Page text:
To quantify the potential amounts of life in biospheres, theoretical astroecology attempts to estimate the amount of biomass over the duration of a biosphere. The resources, and the potential time-integrated biomass were estimated for planetary systems, for habitable zones around stars, and for the galaxy and the universe.[2][3] Such astroecology calculations suggest that the limiting elements nitrogen and phosphorus in the estimated 1022 kg carbonaceous asteroids could support 6·1020 kg biomass for the expected five billion future years of the Sun, yielding a future time-integrated BIOTA (BIOTA, Biomass Integrated Over Times Available, measured in kilogram-years) of 3·1030 kg-years in the Solar System,[1][2][3] a hundred thousand times more than life on Earth to date. Considering biological requirements of 100 W kg−1 biomass, radiated energy about red giant stars and white and red dwarf stars could support a time-integrated BIOTA up to 1046 kg-years in the galaxy and 1057 kg-years in the universe.[2]

Such astroecology considerations quantify the immense potentials of future life in space, with commensurate biodiversity and possibly, intelligence.[2][3] Chemical analysis of carbonaceous chondrite meteorites show that they contain extractable bioavailable water, organic carbon, and essential phosphate, nitrate and potassium nutrients.[16][17][18] The results allow assessing the soil fertilities of the parent asteroids and planets, and the amounts of biomass that they can sustain.[1][18]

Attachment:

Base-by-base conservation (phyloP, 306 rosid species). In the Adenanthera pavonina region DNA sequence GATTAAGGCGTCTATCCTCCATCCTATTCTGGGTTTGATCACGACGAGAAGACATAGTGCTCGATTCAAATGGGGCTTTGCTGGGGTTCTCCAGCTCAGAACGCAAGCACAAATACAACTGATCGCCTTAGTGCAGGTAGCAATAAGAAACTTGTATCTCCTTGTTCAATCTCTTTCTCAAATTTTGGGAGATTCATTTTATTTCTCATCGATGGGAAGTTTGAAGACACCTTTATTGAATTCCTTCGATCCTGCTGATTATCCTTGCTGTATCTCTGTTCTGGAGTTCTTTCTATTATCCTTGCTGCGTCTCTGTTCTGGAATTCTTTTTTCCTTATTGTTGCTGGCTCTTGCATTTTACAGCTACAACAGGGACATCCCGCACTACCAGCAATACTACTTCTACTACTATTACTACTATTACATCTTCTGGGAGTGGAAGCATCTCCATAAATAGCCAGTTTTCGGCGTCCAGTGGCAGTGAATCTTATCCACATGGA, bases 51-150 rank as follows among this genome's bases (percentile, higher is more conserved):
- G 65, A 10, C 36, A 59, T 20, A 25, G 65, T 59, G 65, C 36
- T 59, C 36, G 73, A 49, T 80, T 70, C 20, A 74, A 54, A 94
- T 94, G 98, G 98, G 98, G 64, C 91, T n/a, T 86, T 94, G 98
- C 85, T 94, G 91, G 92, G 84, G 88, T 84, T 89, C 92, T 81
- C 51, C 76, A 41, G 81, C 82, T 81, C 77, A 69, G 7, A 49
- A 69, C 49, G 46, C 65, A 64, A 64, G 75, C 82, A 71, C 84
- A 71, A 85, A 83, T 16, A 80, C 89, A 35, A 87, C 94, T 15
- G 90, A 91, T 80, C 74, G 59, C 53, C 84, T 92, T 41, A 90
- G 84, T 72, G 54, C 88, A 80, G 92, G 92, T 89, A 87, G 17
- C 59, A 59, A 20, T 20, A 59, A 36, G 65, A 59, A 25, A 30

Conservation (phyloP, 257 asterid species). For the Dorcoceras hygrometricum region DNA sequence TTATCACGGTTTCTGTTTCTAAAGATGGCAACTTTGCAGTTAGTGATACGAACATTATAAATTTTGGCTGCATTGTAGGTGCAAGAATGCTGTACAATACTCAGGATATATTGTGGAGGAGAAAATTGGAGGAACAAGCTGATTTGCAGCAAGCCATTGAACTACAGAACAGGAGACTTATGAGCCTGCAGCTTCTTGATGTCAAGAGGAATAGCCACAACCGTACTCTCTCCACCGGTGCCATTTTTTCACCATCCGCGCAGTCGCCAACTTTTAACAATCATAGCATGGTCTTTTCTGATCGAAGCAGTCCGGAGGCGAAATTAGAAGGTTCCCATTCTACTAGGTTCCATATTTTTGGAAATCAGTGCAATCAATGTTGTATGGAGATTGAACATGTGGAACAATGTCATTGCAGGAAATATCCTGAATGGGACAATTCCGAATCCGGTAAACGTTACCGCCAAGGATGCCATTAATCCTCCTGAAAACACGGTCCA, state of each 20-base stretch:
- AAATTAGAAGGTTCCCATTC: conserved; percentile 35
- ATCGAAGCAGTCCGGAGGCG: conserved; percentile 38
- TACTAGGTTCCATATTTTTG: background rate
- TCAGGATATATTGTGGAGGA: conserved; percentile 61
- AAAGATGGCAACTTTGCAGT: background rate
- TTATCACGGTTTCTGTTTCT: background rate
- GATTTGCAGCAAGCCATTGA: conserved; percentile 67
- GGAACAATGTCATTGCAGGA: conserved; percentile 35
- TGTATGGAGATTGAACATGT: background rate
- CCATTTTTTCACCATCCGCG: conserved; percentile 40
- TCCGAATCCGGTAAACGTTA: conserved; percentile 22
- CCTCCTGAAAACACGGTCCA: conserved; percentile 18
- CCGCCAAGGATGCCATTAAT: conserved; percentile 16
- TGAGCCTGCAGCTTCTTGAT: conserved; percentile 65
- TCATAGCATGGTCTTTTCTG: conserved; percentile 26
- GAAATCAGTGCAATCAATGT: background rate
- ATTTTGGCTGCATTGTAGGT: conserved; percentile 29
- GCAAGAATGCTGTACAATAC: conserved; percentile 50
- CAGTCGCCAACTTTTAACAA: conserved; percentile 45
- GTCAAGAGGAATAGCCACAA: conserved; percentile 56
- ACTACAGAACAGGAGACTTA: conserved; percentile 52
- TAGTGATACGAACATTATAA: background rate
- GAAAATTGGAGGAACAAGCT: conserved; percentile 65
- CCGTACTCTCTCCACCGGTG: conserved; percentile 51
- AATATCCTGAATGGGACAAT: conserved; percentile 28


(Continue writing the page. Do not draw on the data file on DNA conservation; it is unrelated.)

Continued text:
Laboratory experiments showed that the Murchison meteorite can support a variety of organisms including bacteria (Nocardia asteroides), algae, and plant cultures such as potato and asparagus. The microorganisms used organics in the carbonaceous meteorites as the carbon source. Algae and plant cultures grew well also on Mars meteorites because of their high bio-available phosphate contents.[1] The Martian materials achieved soil fertility ratings comparable to productive agricultural soils.[1] This offers some data relating to terraforming of Mars.[19]

Terrestrial analogues of planetary materials are also used in such experiments for comparison, and to test the effects of space conditions on microorganisms.[20]

The biomass that can be constructed from resources can be calculated by comparing the concentration of elements in the resource materials and in biomass (Equation 1).[1][2][3] A given mass of resource materials (mresource) can support mbiomass, X of biomass containing element X (considering X as the limiting nutrient), where cresource, X is the concentration (mass per unit mass) of element X in the resource material and cbiomass, X is its concentration in the biomass.